Catalytic converter 100 normally requires two endcones 140. For this reason, endcone-assembly unit 230 effects a first subprocess 330 (330′) to assemble a first endcone 140 (140′), and a second subprocess 330 (330″) to assemble a second endcone 140 (140″). Those skilled in the art will appreciate that endcones 140′ and 140″ need not be identical, as determined by the design of catalytic converter 100. The use of dissimilar endcones 140 does not depart from the spirit of the present invention.
This completes subprocesses 330′ and 330″ of process 300 and the assembly of endcones 140′ and 140″ by endcone-assembly unit 230 of system 200.
A fourth primary unit of system 200 is laser-welding unit 240 which effects subprocess 340 to laser weld components of catalytic converter 100 together. A fitting station 241 of laser-welding unit 240 effects a task 341 to fit first endcone 140′, shell assembly 135, and second endcone 140″ together to form converter assembly 150.
During fitting task 341, endcones 140 are pressed onto shell 110. During shell-fabrication subprocess 310 (discussed hereinbefore) shell seam 116 was planished in a task 314 to a seam thickness 120 of desirably 115 percent of shell thickness 119. This means that, at shell seam 116, the wall of shell 110 is only 15 percent greater than at all other locations. This small difference allows endcones 140 to be pressed onto shell 110 with substantially negligible distortion.
In the Figures, endcones 140 are shown as being fitted onto (i.e., over) shell 110. Those skilled in the art will appreciate that this is not a requirement of the present invention, and endcones 140 may be fitted into shell 110 without departing from the spirit of the present invention.
When endcone 140 is fitted onto shell 110, turndown 134 may serve as a chamfer guiding endcone 140 into position, though this is not a requirement of the present invention.
When endcone 140 is fitted either onto or into shell 110, cylindroid overlap zone 151 is formed. Overlap zone 151 has a zone width 154 extending entirely around catalytic converter 100 as a zone perimeter 155. Within overlap zone 151, whichever one of endcone 140 or shell 110 is on the outside forms a first layer 156, and whichever one of endcone 140 or shell 110 is on the inside forms a second layer 157.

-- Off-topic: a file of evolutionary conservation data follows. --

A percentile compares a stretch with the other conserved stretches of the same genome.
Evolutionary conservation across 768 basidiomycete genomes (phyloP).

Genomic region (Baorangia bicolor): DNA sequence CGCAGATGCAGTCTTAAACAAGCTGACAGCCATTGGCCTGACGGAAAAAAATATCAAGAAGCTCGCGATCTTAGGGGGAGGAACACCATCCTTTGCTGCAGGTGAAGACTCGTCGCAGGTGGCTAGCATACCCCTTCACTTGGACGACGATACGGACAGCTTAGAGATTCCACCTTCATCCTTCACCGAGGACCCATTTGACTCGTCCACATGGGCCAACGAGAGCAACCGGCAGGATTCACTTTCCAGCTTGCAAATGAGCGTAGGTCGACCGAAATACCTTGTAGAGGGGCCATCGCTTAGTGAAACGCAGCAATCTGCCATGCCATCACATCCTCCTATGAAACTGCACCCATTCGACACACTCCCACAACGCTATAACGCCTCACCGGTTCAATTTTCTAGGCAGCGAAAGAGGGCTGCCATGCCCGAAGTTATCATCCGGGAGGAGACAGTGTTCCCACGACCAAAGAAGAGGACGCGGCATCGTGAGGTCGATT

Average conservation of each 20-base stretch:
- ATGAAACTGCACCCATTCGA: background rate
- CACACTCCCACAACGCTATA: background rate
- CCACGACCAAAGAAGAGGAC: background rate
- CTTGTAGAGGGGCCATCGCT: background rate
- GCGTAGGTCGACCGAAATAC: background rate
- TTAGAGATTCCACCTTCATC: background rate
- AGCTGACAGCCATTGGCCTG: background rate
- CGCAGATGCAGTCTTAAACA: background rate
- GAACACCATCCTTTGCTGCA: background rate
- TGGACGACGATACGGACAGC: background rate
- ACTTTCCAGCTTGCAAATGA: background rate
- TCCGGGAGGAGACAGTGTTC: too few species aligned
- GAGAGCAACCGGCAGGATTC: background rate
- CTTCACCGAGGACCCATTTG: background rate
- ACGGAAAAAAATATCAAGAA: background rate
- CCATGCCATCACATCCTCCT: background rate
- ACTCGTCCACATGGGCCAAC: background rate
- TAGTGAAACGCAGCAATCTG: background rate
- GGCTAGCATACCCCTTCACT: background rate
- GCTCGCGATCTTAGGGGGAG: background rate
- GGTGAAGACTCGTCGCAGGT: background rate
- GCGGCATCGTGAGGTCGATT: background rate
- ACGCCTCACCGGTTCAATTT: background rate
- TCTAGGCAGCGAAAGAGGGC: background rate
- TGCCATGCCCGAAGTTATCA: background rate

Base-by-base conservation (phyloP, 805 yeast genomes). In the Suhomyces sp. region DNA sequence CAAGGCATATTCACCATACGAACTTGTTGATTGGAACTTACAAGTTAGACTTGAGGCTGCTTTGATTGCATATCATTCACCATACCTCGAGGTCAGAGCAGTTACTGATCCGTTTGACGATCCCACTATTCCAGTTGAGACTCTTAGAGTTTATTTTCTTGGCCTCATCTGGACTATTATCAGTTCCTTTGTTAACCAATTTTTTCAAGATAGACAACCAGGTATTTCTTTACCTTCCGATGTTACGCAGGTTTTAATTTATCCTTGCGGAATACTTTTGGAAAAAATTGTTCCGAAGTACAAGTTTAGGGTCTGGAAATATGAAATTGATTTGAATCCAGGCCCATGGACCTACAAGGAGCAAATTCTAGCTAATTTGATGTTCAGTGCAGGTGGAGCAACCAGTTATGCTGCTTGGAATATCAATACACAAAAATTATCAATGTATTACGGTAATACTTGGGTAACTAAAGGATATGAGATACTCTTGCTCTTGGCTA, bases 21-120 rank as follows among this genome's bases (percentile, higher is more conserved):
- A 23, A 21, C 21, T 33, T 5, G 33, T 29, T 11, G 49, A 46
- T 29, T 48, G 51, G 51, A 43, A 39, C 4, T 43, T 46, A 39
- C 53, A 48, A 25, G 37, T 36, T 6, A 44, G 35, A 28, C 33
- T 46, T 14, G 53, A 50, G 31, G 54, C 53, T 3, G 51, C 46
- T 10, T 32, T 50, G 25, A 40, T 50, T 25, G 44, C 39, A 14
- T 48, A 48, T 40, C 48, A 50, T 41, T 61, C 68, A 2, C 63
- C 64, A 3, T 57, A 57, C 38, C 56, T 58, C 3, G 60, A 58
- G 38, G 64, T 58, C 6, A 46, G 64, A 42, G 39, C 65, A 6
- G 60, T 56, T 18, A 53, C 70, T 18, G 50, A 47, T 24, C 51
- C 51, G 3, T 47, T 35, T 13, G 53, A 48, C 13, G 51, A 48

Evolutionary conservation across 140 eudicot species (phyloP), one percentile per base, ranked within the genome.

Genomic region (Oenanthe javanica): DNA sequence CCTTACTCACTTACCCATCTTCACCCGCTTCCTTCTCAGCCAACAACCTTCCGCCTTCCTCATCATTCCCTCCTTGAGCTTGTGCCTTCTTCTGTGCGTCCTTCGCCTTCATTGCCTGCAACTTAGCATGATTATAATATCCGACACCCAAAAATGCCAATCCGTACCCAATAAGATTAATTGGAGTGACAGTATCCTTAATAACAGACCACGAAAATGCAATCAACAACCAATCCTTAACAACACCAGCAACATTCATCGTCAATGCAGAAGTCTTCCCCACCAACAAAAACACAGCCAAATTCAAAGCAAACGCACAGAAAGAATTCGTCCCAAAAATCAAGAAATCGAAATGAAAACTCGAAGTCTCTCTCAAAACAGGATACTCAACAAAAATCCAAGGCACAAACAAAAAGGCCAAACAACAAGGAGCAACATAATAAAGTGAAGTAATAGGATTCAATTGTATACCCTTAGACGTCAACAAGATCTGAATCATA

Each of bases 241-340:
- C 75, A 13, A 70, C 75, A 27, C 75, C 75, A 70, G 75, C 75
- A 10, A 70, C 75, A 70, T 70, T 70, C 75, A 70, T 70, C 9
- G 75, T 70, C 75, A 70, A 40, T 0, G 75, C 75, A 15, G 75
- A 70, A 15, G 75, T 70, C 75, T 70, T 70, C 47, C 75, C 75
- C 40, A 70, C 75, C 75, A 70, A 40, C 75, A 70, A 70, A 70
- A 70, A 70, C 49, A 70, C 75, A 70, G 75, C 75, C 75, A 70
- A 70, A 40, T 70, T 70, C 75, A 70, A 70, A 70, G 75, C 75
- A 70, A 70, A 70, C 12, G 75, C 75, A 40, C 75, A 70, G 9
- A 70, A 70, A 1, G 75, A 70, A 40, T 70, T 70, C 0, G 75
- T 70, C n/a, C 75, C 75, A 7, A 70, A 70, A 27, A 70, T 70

A laser-welding station 242 of laser-welding unit 240 effects a task 342 to hold converter assembly 150 in position using assembly holder 251, and to then effect subprocess 343 to weld bead 152 within overlap zone 151, thereby joining first and second layers 156 and 157.
Bead 152 has a bead width 158, which is less than zone width 154. In the preferred embodiment, bead width 158 is no greater than and desirably less than 50 percent of zone width 154. This allows more than one bead 152 to be placed within overlap zone 151 (discussed hereinafter).
In a task 351 within subprocess 343, laser-welding head 252 is positioned to enable the welding of bead 152 at a bead position 159 within overlap zone 151, and maintained at that position throughout the welding of bead 152.
While task 351 maintains laser-welding head 252 in the appropriate position, a laser 253 generates a laser beam 254 in a task 352, and assembly holder 251 rotates converter assembly 150 in a task 353.
In subprocess 354, effected in response to tasks 351, 352, and 353, bead 152 is formed at bead position 159. Within subprocess 354, laser beam 254 penetrates 100 percent of first layer 156 in a task 361, and penetrates at least 40 percent and no more than 95 percent of second layer 157 in a task 362. In the preferred embodiment, laser beam 254 penetrates substantially 75 percent of second layer 157.
By penetrating substantially 75 percent of second layer 157, laser beam 254 penetrates second layer 157 deeply enough to create a strong bead 152 even when first layer 156 suffers minor distortions. This may be exemplified when first layer 156 is endcone 140 and second layer 157 is shell 110, and endcone 140 passes over shell seam 116.
As a direct result of tasks 361 and 362, portions of first and second layers 156 and 157, i.e., those portions penetrated by laser beam 254, are melted to form molten spot 153 in a task 363. Those skilled in the art will appreciate that molten spot 153 is molten only so long as laser beam 254 is present. Since converter assembly 150 is being rotated by assembly holder 251, those portions of first and second layers 156 and 157 being penetrated by laser beam 254 are continuously changing. The result is that molten spot 153 effectively progresses around zone perimeter 155 in response to the rotation of converter assembly 150 and bead 152 is formed. As laser beam 254 leaves a specific point on zone perimeter 155 in response to the rotation, molten spot 153 at that specific point solidifies. It is this continuous formation and solidification of molten spot 153 that forms bead 152.